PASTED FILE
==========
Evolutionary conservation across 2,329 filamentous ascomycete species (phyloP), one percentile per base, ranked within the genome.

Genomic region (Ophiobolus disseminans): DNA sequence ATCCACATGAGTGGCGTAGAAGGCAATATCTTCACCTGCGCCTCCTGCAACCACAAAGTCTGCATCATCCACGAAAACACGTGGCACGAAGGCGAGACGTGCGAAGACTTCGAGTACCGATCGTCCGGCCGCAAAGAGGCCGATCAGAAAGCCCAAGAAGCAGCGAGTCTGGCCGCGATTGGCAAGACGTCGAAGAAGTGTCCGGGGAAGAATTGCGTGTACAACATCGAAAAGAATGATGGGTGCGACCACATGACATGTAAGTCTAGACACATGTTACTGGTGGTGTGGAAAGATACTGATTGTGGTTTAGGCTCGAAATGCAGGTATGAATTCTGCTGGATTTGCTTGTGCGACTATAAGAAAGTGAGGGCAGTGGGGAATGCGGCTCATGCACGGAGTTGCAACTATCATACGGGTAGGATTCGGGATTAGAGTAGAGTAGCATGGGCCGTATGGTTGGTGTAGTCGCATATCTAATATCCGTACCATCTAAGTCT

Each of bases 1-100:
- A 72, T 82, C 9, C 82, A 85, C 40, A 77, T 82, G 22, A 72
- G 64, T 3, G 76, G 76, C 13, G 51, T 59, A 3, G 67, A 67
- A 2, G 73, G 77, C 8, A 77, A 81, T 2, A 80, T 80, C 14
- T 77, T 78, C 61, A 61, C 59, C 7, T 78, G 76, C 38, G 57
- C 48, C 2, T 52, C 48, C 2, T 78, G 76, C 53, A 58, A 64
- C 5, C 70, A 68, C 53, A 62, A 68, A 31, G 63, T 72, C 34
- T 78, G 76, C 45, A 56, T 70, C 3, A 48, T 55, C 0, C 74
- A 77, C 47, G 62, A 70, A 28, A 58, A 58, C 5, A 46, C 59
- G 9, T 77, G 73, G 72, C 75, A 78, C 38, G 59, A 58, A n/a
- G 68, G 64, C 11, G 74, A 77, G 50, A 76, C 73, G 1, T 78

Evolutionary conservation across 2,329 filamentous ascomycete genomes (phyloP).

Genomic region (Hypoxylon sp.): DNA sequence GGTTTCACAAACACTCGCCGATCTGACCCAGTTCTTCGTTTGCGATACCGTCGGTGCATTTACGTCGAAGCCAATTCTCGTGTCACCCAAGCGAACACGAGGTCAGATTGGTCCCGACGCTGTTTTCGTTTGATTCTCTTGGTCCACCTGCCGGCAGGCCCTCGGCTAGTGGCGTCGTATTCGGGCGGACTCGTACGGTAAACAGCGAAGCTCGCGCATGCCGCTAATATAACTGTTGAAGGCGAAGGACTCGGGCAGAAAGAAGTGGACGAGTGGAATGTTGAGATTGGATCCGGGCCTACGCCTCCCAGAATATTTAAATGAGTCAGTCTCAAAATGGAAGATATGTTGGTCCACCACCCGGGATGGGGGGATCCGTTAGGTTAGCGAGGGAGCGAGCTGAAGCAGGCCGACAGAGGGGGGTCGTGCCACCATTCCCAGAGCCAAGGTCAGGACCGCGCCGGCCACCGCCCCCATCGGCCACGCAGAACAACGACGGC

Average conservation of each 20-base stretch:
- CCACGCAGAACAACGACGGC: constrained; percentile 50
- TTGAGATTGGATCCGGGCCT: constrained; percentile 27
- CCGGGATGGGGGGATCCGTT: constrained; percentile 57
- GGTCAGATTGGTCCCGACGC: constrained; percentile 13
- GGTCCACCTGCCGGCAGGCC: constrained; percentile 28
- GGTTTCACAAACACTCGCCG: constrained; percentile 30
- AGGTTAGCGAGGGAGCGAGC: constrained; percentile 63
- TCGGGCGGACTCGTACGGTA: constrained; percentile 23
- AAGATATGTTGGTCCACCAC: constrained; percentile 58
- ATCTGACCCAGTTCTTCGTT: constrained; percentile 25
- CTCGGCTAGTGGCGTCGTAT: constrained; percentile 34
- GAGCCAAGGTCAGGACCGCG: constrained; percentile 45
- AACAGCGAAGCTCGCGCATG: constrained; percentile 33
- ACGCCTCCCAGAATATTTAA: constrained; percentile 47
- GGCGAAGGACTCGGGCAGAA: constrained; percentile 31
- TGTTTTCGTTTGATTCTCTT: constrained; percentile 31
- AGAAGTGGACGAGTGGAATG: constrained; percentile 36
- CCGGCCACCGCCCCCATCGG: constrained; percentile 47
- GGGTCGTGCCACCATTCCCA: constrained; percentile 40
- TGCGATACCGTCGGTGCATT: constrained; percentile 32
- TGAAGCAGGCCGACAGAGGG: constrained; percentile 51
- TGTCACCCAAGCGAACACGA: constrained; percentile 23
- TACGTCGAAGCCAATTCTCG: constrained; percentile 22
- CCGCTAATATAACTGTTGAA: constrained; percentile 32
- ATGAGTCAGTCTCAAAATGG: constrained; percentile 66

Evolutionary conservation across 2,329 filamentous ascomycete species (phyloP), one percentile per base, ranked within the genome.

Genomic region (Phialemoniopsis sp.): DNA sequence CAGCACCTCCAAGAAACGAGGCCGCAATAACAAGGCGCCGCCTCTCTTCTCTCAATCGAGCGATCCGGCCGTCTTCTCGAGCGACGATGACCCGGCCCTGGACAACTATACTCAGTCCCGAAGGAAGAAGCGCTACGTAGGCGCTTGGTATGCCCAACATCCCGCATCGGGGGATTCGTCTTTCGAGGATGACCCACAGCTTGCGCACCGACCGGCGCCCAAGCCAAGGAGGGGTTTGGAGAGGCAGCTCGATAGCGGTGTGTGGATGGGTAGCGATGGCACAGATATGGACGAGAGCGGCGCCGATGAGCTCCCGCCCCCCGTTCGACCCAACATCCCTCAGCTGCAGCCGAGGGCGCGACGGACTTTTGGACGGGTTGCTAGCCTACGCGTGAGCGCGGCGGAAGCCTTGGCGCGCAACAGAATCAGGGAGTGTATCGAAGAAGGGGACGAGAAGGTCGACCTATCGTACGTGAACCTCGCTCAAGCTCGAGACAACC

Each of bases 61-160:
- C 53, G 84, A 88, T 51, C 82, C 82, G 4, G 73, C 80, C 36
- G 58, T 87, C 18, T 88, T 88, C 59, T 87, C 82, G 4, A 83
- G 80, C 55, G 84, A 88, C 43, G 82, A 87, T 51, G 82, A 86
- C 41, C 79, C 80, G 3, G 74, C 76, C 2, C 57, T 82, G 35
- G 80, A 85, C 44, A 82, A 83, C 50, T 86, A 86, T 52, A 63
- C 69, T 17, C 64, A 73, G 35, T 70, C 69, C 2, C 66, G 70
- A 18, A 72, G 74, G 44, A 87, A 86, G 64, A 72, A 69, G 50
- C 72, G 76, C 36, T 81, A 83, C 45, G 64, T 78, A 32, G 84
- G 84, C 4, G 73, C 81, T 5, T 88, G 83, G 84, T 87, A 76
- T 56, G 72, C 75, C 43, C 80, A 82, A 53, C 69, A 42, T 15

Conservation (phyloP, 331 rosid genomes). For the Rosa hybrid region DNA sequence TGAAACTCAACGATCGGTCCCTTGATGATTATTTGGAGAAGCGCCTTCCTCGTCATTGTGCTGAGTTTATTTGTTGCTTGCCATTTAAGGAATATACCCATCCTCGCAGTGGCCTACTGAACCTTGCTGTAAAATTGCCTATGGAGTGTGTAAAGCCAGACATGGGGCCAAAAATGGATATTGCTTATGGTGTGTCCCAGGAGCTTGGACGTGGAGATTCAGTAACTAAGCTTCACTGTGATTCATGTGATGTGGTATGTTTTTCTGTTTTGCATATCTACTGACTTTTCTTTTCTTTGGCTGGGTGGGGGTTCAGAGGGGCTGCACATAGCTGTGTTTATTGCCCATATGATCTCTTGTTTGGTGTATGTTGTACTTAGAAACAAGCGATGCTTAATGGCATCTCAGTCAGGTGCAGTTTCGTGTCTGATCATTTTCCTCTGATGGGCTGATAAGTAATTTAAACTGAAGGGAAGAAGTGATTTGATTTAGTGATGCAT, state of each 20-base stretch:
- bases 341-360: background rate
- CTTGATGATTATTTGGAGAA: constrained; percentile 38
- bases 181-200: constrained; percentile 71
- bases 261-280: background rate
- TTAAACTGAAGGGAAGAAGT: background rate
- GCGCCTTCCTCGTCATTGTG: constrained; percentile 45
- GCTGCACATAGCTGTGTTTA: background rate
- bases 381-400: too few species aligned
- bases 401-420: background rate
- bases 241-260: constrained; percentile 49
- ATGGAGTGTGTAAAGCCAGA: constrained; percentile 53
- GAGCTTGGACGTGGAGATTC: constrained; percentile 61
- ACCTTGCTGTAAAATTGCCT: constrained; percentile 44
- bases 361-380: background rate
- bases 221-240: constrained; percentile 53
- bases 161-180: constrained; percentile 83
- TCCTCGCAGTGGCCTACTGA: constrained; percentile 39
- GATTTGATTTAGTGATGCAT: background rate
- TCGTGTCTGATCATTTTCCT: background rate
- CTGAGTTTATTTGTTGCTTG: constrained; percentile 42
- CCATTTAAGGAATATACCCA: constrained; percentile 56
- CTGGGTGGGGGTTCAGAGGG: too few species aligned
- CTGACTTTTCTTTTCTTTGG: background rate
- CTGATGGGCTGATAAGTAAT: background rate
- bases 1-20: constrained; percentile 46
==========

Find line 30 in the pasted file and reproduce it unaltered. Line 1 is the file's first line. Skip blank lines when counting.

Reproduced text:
- ACGCCTCCCAGAATATTTAA: constrained; percentile 47